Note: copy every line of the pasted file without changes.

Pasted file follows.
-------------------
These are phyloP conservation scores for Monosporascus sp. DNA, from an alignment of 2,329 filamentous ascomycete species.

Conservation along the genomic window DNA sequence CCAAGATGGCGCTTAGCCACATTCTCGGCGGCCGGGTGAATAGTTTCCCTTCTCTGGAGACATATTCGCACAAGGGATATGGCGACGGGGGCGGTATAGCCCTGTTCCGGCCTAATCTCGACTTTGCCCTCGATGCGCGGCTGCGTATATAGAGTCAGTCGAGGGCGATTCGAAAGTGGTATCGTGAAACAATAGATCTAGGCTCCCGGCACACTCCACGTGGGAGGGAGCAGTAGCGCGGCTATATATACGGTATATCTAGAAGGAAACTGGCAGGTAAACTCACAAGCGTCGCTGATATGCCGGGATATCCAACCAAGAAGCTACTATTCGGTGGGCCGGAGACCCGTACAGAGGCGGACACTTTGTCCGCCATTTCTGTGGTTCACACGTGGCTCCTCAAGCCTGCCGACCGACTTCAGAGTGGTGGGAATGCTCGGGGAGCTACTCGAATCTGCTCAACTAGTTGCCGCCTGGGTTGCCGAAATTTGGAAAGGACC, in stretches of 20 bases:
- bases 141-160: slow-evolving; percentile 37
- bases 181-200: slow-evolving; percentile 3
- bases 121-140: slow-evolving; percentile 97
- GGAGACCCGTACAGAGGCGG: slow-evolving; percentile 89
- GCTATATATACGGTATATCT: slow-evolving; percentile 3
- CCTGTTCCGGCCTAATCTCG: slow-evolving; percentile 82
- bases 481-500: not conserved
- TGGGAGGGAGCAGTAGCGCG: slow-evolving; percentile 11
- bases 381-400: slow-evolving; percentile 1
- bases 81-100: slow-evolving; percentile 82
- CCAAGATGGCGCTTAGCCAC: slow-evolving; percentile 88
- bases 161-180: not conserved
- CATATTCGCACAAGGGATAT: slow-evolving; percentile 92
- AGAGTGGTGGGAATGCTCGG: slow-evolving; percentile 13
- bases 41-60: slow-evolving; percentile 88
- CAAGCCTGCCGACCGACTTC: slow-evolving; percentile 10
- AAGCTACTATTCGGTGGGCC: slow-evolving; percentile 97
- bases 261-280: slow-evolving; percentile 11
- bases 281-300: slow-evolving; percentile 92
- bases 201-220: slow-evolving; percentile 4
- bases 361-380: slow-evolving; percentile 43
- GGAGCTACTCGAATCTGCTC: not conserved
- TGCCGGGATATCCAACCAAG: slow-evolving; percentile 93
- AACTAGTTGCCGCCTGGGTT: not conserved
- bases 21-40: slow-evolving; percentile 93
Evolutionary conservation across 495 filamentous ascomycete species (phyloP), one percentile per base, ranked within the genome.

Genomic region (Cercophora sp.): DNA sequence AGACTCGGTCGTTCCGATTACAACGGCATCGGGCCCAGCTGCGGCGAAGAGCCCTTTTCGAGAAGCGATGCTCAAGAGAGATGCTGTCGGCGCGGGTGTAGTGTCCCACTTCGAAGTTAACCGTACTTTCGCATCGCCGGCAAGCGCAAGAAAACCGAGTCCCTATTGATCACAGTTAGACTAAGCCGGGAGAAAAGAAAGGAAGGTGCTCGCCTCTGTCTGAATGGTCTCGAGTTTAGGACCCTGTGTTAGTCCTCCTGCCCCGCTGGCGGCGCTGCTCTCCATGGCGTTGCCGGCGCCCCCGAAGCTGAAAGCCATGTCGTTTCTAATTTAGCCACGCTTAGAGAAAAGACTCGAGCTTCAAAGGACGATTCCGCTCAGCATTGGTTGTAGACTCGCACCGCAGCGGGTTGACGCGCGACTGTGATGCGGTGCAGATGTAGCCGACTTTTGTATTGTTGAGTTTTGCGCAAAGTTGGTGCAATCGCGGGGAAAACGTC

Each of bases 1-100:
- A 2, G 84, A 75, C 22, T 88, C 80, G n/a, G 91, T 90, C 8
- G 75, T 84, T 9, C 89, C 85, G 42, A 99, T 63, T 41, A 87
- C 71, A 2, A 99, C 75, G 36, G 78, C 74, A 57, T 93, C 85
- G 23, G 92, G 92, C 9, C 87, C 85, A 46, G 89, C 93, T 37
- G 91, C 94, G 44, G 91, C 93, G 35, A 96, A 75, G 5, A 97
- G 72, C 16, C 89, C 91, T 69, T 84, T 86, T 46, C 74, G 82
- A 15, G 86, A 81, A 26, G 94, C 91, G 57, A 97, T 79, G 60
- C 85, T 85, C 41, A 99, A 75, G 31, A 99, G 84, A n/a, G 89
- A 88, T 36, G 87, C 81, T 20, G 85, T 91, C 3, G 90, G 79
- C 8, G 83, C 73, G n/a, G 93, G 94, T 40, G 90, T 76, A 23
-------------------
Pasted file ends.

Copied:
These are phyloP conservation scores for Monosporascus sp. DNA, from an alignment of 2,329 filamentous ascomycete species.

Conservation along the genomic window DNA sequence CCAAGATGGCGCTTAGCCACATTCTCGGCGGCCGGGTGAATAGTTTCCCTTCTCTGGAGACATATTCGCACAAGGGATATGGCGACGGGGGCGGTATAGCCCTGTTCCGGCCTAATCTCGACTTTGCCCTCGATGCGCGGCTGCGTATATAGAGTCAGTCGAGGGCGATTCGAAAGTGGTATCGTGAAACAATAGATCTAGGCTCCCGGCACACTCCACGTGGGAGGGAGCAGTAGCGCGGCTATATATACGGTATATCTAGAAGGAAACTGGCAGGTAAACTCACAAGCGTCGCTGATATGCCGGGATATCCAACCAAGAAGCTACTATTCGGTGGGCCGGAGACCCGTACAGAGGCGGACACTTTGTCCGCCATTTCTGTGGTTCACACGTGGCTCCTCAAGCCTGCCGACCGACTTCAGAGTGGTGGGAATGCTCGGGGAGCTACTCGAATCTGCTCAACTAGTTGCCGCCTGGGTTGCCGAAATTTGGAAAGGACC, in stretches of 20 bases:
- bases 141-160: slow-evolving; percentile 37
- bases 181-200: slow-evolving; percentile 3
- bases 121-140: slow-evolving; percentile 97
- GGAGACCCGTACAGAGGCGG: slow-evolving; percentile 89
- GCTATATATACGGTATATCT: slow-evolving; percentile 3
- CCTGTTCCGGCCTAATCTCG: slow-evolving; percentile 82
- bases 481-500: not conserved
- TGGGAGGGAGCAGTAGCGCG: slow-evolving; percentile 11
- bases 381-400: slow-evolving; percentile 1
- bases 81-100: slow-evolving; percentile 82
- CCAAGATGGCGCTTAGCCAC: slow-evolving; percentile 88
- bases 161-180: not conserved
- CATATTCGCACAAGGGATAT: slow-evolving; percentile 92
- AGAGTGGTGGGAATGCTCGG: slow-evolving; percentile 13
- bases 41-60: slow-evolving; percentile 88
- CAAGCCTGCCGACCGACTTC: slow-evolving; percentile 10
- AAGCTACTATTCGGTGGGCC: slow-evolving; percentile 97
- bases 261-280: slow-evolving; percentile 11
- bases 281-300: slow-evolving; percentile 92
- bases 201-220: slow-evolving; percentile 4
- bases 361-380: slow-evolving; percentile 43
- GGAGCTACTCGAATCTGCTC: not conserved
- TGCCGGGATATCCAACCAAG: slow-evolving; percentile 93
- AACTAGTTGCCGCCTGGGTT: not conserved
- bases 21-40: slow-evolving; percentile 93
Evolutionary conservation across 495 filamentous ascomycete species (phyloP), one percentile per base, ranked within the genome.

Genomic region (Cercophora sp.): DNA sequence AGACTCGGTCGTTCCGATTACAACGGCATCGGGCCCAGCTGCGGCGAAGAGCCCTTTTCGAGAAGCGATGCTCAAGAGAGATGCTGTCGGCGCGGGTGTAGTGTCCCACTTCGAAGTTAACCGTACTTTCGCATCGCCGGCAAGCGCAAGAAAACCGAGTCCCTATTGATCACAGTTAGACTAAGCCGGGAGAAAAGAAAGGAAGGTGCTCGCCTCTGTCTGAATGGTCTCGAGTTTAGGACCCTGTGTTAGTCCTCCTGCCCCGCTGGCGGCGCTGCTCTCCATGGCGTTGCCGGCGCCCCCGAAGCTGAAAGCCATGTCGTTTCTAATTTAGCCACGCTTAGAGAAAAGACTCGAGCTTCAAAGGACGATTCCGCTCAGCATTGGTTGTAGACTCGCACCGCAGCGGGTTGACGCGCGACTGTGATGCGGTGCAGATGTAGCCGACTTTTGTATTGTTGAGTTTTGCGCAAAGTTGGTGCAATCGCGGGGAAAACGTC

Each of bases 1-100:
- A 2, G 84, A 75, C 22, T 88, C 80, G n/a, G 91, T 90, C 8
- G 75, T 84, T 9, C 89, C 85, G 42, A 99, T 63, T 41, A 87
- C 71, A 2, A 99, C 75, G 36, G 78, C 74, A 57, T 93, C 85
- G 23, G 92, G 92, C 9, C 87, C 85, A 46, G 89, C 93, T 37
- G 91, C 94, G 44, G 91, C 93, G 35, A 96, A 75, G 5, A 97
- G 72, C 16, C 89, C 91, T 69, T 84, T 86, T 46, C 74, G 82
- A 15, G 86, A 81, A 26, G 94, C 91, G 57, A 97, T 79, G 60
- C 85, T 85, C 41, A 99, A 75, G 31, A 99, G 84, A n/a, G 89
- A 88, T 36, G 87, C 81, T 20, G 85, T 91, C 3, G 90, G 79
- C 8, G 83, C 73, G n/a, G 93, G 94, T 40, G 90, T 76, A 23